UNDER THE ROTUNDA
Week three of the Texas Legislature’s first called special session has started, and while separate Texas Medical Board (TMB) sunset bills have passed their respective House and Senate chambers, neither has taken any action on the others’ bills.
Either House Bill 1 or Senate Bill 20 must pass the other chamber. Without legislative action, the TMB and the Medical Practice Act both will expire Sept. 1. The primary focus of state lawmakers has now shifted to the 20 additional items Gov. Greg Abbott added to the special session agenda.
The Senate’s TMB sunset bills — SB 20 and Senate Bill 60 by Sen. Van Taylor (R-Plano) — have both been received by the House and await committee referral. SB 60 is needed to finance the agency for the 2018-19 budget period. SB 20 extends the life of TMB and the Medical Practice Act through Sept. 1, 2019.
The House’s TMB sunset bills — HB 1 and House Bill 2 by Rep. Larry Gonzales (R-Round Rock) — won final approval in the House last week with no opposition. HB 2 is the funding bill. They have been received by the Senate and await referral to committee.
Governor Abbott opened the agenda for the special session to 20 additional items. Those of interest to medicine are taking center stage as debate rolls on:
- Legislation enhancing patient protections contained in the procedures and requirements for do-not-resuscitate (DNR) orders;
- Legislation continuing the operation and expanding the duties of the Maternal Mortality and Morbidity Task Force to ensure action is taken to reduce the maternal mortality rate in Texas;
- Legislation prohibiting financial transactions between a governmental entity and an abortion provider or affiliate of the abortion provider;
- Legislation restricting health plan and health benefit plan coverage for abortions; and
- Legislation strengthening the laws applicable to the reporting of abortions and abortion complications to the state.
Sen. Charles Perry (R-Lubbock), author of Senate Bill 11 regarding DNR orders, refused amendments to clarify that complying with the legislation would result in protections similar to what exists in all the other advance directives provisions. SB 11 passed out of the Senate and has been received by the House where it awaits committee referral. House Bill 12 by Rep. Greg Bonnen, MD (R-Friendswood), the companion bill to SB 11, will be heard in the House State Affairs Committee tomorrow and negotiations continue.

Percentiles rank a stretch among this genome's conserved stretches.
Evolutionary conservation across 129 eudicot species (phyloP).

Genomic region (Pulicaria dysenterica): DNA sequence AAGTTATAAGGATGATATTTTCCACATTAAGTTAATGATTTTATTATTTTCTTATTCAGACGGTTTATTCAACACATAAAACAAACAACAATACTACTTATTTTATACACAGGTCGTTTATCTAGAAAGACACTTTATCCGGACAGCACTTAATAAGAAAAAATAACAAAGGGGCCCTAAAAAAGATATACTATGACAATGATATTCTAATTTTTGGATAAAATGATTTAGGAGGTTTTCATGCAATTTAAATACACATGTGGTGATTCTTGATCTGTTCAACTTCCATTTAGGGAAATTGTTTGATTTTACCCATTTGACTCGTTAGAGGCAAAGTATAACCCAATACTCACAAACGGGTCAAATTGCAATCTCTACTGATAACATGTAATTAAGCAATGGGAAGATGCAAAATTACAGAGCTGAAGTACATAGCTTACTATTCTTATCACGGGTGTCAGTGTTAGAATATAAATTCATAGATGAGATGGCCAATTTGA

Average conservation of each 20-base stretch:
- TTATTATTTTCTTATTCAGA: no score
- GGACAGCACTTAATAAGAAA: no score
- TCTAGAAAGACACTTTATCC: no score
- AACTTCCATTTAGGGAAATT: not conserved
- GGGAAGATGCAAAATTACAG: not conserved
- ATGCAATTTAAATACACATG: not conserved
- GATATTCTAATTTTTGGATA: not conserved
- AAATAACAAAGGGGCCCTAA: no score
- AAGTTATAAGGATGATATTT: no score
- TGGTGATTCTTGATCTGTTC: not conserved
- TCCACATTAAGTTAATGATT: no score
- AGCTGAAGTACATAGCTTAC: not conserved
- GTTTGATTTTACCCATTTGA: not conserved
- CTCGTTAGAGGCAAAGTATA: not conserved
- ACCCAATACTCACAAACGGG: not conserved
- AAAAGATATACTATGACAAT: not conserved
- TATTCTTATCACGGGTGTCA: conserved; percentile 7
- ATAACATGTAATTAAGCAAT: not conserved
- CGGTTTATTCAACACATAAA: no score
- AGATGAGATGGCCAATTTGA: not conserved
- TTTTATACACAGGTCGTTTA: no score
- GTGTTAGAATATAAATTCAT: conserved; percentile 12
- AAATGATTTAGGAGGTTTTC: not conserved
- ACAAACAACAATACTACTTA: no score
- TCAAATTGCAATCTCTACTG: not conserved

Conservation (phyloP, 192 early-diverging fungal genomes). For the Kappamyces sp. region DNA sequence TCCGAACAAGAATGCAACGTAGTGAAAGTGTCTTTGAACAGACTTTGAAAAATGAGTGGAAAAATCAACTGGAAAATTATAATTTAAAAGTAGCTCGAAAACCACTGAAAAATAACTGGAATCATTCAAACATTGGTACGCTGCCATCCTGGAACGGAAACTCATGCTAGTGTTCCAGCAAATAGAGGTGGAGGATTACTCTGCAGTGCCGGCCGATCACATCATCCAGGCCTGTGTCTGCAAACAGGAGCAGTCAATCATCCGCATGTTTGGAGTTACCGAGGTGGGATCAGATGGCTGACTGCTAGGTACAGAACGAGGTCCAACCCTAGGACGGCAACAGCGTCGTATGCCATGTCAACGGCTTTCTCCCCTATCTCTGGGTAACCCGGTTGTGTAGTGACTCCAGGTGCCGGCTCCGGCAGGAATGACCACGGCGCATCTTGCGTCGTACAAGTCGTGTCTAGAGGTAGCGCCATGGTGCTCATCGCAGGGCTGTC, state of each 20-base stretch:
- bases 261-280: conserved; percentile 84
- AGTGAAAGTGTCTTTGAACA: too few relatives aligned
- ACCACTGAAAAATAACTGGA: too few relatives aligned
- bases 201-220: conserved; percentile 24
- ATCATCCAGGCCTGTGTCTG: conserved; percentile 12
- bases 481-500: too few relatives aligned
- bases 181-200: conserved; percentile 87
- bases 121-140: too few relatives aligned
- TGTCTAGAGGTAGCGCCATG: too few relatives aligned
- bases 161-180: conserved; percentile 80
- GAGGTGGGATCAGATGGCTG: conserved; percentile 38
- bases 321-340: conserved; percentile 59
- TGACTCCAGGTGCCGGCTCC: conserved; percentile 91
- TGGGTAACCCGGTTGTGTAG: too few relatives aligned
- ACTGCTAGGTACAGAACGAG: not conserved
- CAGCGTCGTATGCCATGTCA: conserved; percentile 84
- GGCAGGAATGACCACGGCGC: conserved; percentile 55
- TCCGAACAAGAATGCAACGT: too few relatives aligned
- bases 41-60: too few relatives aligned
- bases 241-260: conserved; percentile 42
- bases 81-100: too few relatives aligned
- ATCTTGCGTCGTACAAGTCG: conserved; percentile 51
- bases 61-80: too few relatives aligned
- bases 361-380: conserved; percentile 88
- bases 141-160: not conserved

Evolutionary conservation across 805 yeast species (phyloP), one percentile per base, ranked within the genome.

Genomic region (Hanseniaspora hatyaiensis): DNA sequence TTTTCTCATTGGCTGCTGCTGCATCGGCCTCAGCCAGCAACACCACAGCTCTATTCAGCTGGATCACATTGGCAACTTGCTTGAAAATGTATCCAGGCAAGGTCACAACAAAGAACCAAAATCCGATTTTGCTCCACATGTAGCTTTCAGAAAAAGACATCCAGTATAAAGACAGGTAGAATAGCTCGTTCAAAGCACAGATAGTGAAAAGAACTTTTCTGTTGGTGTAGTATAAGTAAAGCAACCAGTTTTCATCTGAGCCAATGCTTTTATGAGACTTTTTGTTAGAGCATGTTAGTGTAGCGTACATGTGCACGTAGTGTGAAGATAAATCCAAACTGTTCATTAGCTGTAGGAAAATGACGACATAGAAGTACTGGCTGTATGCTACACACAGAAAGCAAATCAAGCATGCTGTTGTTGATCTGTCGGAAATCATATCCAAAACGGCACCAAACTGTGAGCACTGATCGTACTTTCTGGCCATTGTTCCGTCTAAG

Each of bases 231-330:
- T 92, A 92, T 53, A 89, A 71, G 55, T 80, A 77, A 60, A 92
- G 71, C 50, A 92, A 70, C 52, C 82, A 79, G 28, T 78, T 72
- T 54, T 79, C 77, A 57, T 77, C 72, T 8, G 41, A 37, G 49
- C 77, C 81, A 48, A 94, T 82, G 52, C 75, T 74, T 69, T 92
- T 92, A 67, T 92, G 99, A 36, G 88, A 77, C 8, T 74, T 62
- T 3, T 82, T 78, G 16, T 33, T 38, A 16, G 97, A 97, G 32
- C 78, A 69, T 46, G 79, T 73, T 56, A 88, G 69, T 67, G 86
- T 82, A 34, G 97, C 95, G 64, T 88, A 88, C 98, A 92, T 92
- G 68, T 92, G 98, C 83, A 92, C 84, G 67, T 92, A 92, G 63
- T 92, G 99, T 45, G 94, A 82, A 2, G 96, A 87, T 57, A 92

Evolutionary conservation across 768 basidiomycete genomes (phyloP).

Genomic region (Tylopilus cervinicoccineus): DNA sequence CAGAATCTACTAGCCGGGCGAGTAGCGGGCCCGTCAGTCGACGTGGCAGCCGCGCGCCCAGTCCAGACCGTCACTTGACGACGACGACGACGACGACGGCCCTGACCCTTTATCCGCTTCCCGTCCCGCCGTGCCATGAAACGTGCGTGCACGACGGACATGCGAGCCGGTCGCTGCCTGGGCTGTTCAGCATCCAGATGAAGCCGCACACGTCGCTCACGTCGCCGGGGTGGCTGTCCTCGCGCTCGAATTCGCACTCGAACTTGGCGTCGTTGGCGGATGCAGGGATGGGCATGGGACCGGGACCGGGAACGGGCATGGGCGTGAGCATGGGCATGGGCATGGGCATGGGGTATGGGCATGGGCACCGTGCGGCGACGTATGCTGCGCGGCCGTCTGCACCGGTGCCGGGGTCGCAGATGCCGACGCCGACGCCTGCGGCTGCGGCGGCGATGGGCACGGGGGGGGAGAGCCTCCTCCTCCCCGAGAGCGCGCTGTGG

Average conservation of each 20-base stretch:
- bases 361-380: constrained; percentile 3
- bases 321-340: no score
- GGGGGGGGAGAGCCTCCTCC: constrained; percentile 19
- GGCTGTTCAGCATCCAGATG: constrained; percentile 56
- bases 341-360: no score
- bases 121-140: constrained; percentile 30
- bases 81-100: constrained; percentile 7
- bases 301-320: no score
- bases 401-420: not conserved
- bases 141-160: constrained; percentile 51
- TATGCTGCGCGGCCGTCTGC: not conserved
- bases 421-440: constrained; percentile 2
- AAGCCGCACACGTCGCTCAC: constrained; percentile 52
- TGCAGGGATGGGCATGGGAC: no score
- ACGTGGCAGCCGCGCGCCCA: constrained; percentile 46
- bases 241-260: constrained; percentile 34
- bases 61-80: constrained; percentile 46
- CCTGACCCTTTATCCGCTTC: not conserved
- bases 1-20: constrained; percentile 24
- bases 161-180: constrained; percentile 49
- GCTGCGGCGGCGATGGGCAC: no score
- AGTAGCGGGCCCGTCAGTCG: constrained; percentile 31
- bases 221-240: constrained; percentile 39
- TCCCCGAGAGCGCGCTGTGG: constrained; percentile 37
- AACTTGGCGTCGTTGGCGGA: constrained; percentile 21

The Maternal Mortality and Morbidity Task Force will study trends and conditions associated with pregnancy-related deaths, and the expiration date will be extended by four years. Senate Bill 17 by Sen. Lois Kolkhorst (R-Brenham) passed the Senate with no opposition and has been received by the House where it, too, awaits committee referral. Its companion bill, House Bill 9 by Rep. Cindy Burkett (R-Sunnyvale), and a number of other bills on the issue were reported favorably from the House Public Health Committee last week and will be heard on the House floor today.
Even though raises were stricken from the bill, financing bonuses for schoolteachers as proposed in Senate Bill 19 remain somewhat controversial because the funding is expected to come from a temporary diversion of funds designated for Medicaid managed care organizations. Sen. Jane Nelson (R-Flower Mound), chair of the Senate Finance Committee, has promised the “loan” will be repaid. SB 19 has been received by the House where it awaits committee referral.
TMA submitted testimony on House Bill 215 by Rep. Jim Murphy (R-Houston) regarding additional reporting requirements for abortions. While neutral on the bill, TMA sought to reinforce that in an emergency situation, the physician’s focus must be on saving the patient. HB 215 was reported favorably from the House State Affairs Committee last week and awaits scheduling to be heard on the House floor.
The rate of bill filing has slowed but remains high, with more than 515 introduced thus far in a condensed session and two weeks to go. TMA is tracking 125 of them, or nearly 25 percent of the bills filed to date — many of which are reprised from the regular session. Stay tuned for daily updates.
PHYSICIAN OF THE DAY
The physician of the day at the Capitol is David Palafox, MD, of El Paso. Dr. Palafox graduated from Texas Tech University Health Sciences Center. He is a member of TMA and the El Paso County Medical Society.
WHAT WE'RE READING
Obamacare saved: The vote on health care made for good TV, but now Congress must return to normalcy — Houston Chronicle
How to Repair the Health Law (It’s Tricky but Not Impossible) — The New York Times
Doctors frustrated that electronic records steal time from patients — Reuters
FDA aims to lower nicotine in cigarettes to get smokers to quit — The Washington Post
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